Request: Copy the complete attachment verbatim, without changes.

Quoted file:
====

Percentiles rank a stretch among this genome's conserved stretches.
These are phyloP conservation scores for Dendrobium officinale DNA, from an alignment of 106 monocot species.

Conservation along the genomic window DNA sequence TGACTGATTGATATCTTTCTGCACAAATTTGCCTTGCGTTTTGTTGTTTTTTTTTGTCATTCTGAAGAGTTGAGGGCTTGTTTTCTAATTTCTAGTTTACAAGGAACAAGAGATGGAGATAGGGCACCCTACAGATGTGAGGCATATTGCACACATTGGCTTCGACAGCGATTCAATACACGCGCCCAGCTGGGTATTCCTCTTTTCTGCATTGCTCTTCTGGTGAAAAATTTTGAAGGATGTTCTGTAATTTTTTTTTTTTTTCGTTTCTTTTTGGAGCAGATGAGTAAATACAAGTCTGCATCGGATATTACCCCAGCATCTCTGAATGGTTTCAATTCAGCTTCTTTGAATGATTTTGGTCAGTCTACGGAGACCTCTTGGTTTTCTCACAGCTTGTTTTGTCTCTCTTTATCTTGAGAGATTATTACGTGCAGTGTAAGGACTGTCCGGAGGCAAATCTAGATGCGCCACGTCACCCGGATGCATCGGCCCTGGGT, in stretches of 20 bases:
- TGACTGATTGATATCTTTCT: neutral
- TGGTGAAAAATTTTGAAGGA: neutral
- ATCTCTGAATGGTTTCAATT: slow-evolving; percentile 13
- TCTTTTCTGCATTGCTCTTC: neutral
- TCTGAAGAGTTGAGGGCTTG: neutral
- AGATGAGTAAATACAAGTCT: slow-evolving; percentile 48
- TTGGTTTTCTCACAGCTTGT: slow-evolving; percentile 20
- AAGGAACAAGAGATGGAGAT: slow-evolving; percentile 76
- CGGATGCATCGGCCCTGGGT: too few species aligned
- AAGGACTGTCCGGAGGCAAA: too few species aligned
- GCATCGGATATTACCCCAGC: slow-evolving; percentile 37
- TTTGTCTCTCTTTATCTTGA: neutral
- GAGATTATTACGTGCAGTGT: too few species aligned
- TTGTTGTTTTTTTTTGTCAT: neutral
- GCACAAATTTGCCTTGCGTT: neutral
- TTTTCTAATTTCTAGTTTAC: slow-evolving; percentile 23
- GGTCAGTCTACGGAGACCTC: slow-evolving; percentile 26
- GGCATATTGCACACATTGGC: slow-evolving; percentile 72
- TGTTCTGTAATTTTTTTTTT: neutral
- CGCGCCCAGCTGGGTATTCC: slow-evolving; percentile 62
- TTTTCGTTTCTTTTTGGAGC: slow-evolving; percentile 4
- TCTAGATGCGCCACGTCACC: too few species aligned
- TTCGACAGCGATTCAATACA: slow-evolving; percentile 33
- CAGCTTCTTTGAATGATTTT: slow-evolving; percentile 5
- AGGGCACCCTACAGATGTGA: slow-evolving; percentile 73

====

Percentiles rank a stretch among this genome's conserved stretches.
These are phyloP conservation scores for Dendrobium officinale DNA, from an alignment of 106 monocot species.

Conservation along the genomic window DNA sequence TGACTGATTGATATCTTTCTGCACAAATTTGCCTTGCGTTTTGTTGTTTTTTTTTGTCATTCTGAAGAGTTGAGGGCTTGTTTTCTAATTTCTAGTTTACAAGGAACAAGAGATGGAGATAGGGCACCCTACAGATGTGAGGCATATTGCACACATTGGCTTCGACAGCGATTCAATACACGCGCCCAGCTGGGTATTCCTCTTTTCTGCATTGCTCTTCTGGTGAAAAATTTTGAAGGATGTTCTGTAATTTTTTTTTTTTTTCGTTTCTTTTTGGAGCAGATGAGTAAATACAAGTCTGCATCGGATATTACCCCAGCATCTCTGAATGGTTTCAATTCAGCTTCTTTGAATGATTTTGGTCAGTCTACGGAGACCTCTTGGTTTTCTCACAGCTTGTTTTGTCTCTCTTTATCTTGAGAGATTATTACGTGCAGTGTAAGGACTGTCCGGAGGCAAATCTAGATGCGCCACGTCACCCGGATGCATCGGCCCTGGGT, in stretches of 20 bases:
- TGACTGATTGATATCTTTCT: neutral
- TGGTGAAAAATTTTGAAGGA: neutral
- ATCTCTGAATGGTTTCAATT: slow-evolving; percentile 13
- TCTTTTCTGCATTGCTCTTC: neutral
- TCTGAAGAGTTGAGGGCTTG: neutral
- AGATGAGTAAATACAAGTCT: slow-evolving; percentile 48
- TTGGTTTTCTCACAGCTTGT: slow-evolving; percentile 20
- AAGGAACAAGAGATGGAGAT: slow-evolving; percentile 76
- CGGATGCATCGGCCCTGGGT: too few species aligned
- AAGGACTGTCCGGAGGCAAA: too few species aligned
- GCATCGGATATTACCCCAGC: slow-evolving; percentile 37
- TTTGTCTCTCTTTATCTTGA: neutral
- GAGATTATTACGTGCAGTGT: too few species aligned
- TTGTTGTTTTTTTTTGTCAT: neutral
- GCACAAATTTGCCTTGCGTT: neutral
- TTTTCTAATTTCTAGTTTAC: slow-evolving; percentile 23
- GGTCAGTCTACGGAGACCTC: slow-evolving; percentile 26
- GGCATATTGCACACATTGGC: slow-evolving; percentile 72
- TGTTCTGTAATTTTTTTTTT: neutral
- CGCGCCCAGCTGGGTATTCC: slow-evolving; percentile 62
- TTTTCGTTTCTTTTTGGAGC: slow-evolving; percentile 4
- TCTAGATGCGCCACGTCACC: too few species aligned
- TTCGACAGCGATTCAATACA: slow-evolving; percentile 33
- CAGCTTCTTTGAATGATTTT: slow-evolving; percentile 5
- AGGGCACCCTACAGATGTGA: slow-evolving; percentile 73